When One Loses Empathy: Its Effect on Carers of Patients With Dementia

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Abstract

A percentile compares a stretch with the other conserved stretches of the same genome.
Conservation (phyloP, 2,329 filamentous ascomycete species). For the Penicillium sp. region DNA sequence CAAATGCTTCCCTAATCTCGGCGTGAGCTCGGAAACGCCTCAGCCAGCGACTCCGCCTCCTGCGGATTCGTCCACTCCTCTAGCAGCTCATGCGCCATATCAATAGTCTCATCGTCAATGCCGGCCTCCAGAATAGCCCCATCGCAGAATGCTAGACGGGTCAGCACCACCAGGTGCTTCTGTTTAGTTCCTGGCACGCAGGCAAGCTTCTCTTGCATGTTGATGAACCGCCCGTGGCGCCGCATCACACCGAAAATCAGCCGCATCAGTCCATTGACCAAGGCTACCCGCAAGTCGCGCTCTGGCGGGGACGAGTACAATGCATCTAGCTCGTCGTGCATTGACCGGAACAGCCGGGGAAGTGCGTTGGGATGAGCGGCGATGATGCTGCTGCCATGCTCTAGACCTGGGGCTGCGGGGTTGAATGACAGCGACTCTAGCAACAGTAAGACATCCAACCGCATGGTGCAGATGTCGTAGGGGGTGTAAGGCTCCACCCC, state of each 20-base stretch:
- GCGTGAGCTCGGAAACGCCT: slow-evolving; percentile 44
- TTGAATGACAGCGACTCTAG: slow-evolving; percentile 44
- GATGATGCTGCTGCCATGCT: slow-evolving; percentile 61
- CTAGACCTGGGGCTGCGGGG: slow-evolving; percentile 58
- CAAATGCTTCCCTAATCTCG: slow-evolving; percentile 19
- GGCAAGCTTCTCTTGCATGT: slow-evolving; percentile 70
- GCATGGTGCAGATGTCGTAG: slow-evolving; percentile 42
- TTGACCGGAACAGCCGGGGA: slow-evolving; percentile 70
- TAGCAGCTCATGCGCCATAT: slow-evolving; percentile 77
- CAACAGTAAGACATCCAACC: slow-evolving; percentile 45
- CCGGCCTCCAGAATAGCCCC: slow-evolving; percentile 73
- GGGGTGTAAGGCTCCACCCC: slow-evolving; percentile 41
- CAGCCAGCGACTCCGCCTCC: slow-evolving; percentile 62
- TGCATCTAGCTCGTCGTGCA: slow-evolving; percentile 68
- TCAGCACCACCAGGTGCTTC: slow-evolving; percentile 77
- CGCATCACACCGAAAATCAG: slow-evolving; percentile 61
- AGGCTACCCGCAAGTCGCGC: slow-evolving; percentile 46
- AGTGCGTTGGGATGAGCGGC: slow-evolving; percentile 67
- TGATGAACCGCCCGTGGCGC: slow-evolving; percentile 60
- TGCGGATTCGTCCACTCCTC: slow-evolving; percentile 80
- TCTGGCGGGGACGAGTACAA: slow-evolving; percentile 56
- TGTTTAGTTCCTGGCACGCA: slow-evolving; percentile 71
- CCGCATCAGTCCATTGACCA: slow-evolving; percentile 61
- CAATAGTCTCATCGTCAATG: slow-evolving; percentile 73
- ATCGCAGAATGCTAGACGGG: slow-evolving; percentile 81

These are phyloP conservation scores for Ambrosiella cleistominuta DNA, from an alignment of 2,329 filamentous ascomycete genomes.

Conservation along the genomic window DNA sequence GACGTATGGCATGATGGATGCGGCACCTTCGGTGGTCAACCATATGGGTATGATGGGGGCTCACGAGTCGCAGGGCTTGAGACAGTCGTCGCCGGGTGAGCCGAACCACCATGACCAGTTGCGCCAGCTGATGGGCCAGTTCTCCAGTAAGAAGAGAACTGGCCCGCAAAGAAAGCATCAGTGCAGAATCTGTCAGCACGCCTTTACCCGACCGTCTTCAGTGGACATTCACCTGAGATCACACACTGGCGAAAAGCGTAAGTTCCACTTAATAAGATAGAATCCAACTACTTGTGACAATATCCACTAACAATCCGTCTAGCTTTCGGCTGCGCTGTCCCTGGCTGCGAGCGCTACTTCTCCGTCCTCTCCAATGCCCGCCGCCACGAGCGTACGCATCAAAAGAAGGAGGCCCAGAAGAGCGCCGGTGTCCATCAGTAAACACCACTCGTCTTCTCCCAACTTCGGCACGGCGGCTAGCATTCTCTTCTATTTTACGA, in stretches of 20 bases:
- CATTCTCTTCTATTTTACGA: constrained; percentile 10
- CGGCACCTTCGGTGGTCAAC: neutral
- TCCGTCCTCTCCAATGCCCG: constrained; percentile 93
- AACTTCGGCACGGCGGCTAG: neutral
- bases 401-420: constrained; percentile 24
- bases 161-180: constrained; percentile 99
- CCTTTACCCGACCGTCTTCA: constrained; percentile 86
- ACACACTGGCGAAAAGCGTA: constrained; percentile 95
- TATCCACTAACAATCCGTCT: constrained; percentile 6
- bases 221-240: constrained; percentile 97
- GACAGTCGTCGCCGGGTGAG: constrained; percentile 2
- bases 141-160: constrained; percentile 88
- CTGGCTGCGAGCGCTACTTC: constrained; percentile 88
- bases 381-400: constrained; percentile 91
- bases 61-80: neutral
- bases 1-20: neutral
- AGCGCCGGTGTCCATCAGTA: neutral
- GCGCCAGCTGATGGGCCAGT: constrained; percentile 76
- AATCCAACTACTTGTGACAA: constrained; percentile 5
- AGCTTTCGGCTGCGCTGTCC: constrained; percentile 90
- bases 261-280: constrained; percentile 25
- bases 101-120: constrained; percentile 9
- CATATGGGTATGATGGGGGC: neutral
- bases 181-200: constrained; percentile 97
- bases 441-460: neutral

The effects of empathy loss in frontotemporal dementia (FTD) and Alzheimer disease (AD) on carer symptomatology were investigated. Carers of patients with 2 clinical subtypes of FTD (behavioral-variant FTD [bvFTD] = 18; semantic dementia [SD] = 14) and AD (n = 18) completed the Interpersonal Reactivity Index (IRI), a standardized questionnaire of empathy as well as a measure of perceived burden (Zarit Burden Interview) and the quality of the marital relationship (Intimate Bond Measure). Patient ratings were also obtained on the IRI. Loss of empathy was most striking in the bvFTD group with a marked discrepancy observed between carer and patient ratings for change in emotional warmth and the ability to take the perspective of others. Empathy loss in bvFTD was associated with a loss of a caring marital relationship. Empathic deficits in SD were milder by comparison to bvFTD and correlated with disease severity and increased perceived carer burden. The behavioral pattern observed in AD differed from the FTD syndromes; deficits were observed only for measures of personal distress with carers reporting that patients were less able to handle emotionally evocative situations. Results highlight that changes in aspects of empathy differ across dementia syndromes and are associated with differing carer and clinical variables. These findings might be explained by the progression of atrophy in regions that are known to be critical for empathy and social behavior and has implications for the delivery and planning of services in dementia.

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